Essential oils as well as compounds derived from them possess wide range of activities with the antimicrobial as the most studied (Hammer et al. 2003; Pepeljnjak et al. 2003). One of the potent antimicrobial compounds isolated from essential oils are lipophilic monoterpens such as thymol, carvacrol, linalool, citral, geraniol and 1,8-cineole. Their applications as preservatives in food or antiseptics and disinfectants are widely studied (Pauli 2001; Burt 2004). The main objective of this work was to characterize the in vitro antifungal activities of essential oil of thyme (which is reach in thymol) and pure thymol, as comparative substance, on different mould species isolated from damp dwellings.
MATERIALS AND METHODS
The essential oil of thyme was obtained from local essential oils store. Gas chromatography (GC) and GC–mass spectrometry (MS) analysis of essential oil of thyme were performed.
Gas chromatography (GC–FID)
Gas chromatography analysis was performed on a Hewlett-Packard Model 5890 Series II gas chromatograph equipped with flame ionization detector and capillary column HP-101 (Methyl silicone fluid), 25 m × 0·2 mm i.d., coating thickness 0·2 μm. Chromatographic conditions were as follows: helium as carrier gas at 1·0 ml min−1; injector and detector temperatures, 250°C and 300°C. Oven temperature was isothermal at 70°C for 2 min, then increased to 200°C, at a rate of 3°C min−1 and held isothermal for 15 min. Volume injected 1 μl. Split ratio 1 : 50.
Gas chromatography–mass spectrometry
Essential oil was also analysed by Hewlett Packard GC–MS (model 5890 series II) with mass selective detector (model 5971A). Two columns of different polarity were used: an HP-101 column (Methyl silicone fluid, Hewlett Packard; 25 m × 0·2 mm i.d., film thickness 0·2 μm) and an HP-20M column (Carbowax 20M, Hewlett Packard; 50 m × 0·2 mm i.d., film thickness 0·2 μm). Oven temperature was programmed as follows: isothermal at 70°C for 4 min, then increased to 180°C, at a rate of 4°C min−1 and subsequently held isothermal for 15 min (for HP-20M column); isothermal at 70°C for 2 min, then increased to 200°C, at a rate of 3°C min−1 and held isothermal for 15 min (for HP-101 column). Carrier gas was helium, flow rate: 1 ml min−1; injector temperature: 250°C; volume injected: 1 μl; split ratio: 1 : 50. MS conditions: ionization voltage: 70 eV; ion source temperature: 280°C; mass range: 30–300 mass units.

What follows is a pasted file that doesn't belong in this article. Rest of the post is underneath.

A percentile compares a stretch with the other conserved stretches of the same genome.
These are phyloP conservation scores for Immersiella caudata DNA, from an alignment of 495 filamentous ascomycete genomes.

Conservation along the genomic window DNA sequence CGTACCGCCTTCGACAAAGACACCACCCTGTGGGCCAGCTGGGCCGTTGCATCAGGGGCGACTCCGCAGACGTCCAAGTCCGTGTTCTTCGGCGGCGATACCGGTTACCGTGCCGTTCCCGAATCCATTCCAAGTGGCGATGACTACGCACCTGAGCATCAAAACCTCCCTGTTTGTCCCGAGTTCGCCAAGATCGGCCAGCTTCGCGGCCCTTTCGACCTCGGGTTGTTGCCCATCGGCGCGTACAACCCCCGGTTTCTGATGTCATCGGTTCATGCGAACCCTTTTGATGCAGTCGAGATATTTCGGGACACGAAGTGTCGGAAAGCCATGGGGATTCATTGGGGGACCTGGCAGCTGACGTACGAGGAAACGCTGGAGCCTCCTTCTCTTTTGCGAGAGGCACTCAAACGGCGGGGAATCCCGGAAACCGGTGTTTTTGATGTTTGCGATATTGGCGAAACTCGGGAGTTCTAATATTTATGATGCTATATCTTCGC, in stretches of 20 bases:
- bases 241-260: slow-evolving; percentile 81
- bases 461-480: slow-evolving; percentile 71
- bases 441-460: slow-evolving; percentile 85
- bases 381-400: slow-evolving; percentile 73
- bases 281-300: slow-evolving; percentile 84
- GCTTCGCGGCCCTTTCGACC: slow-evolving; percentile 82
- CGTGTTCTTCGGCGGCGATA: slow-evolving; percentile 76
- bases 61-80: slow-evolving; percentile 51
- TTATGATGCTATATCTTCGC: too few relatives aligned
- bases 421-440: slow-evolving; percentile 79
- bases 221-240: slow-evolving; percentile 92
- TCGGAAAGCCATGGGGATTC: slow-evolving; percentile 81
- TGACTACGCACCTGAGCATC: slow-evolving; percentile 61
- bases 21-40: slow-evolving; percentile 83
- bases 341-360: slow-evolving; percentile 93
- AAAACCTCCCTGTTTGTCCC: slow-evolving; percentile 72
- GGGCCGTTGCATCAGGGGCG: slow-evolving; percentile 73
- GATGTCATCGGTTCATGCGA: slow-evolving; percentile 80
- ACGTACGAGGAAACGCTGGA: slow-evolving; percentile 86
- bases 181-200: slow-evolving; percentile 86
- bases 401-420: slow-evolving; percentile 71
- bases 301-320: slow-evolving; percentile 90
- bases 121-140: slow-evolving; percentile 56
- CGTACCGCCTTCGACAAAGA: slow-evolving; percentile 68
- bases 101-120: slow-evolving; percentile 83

Qualitative and quantitative determination
The individual peaks were identified by comparison of their retention indices to those of authentic samples, as well as by comparing their mass spectra with the Wiley 6·0 library (Wiley, New York, NY, USA) and NIST98 (National Institute of Standards and Technology, Gaithersburg, MD, USA) mass spectral database and literature (Adams 1995).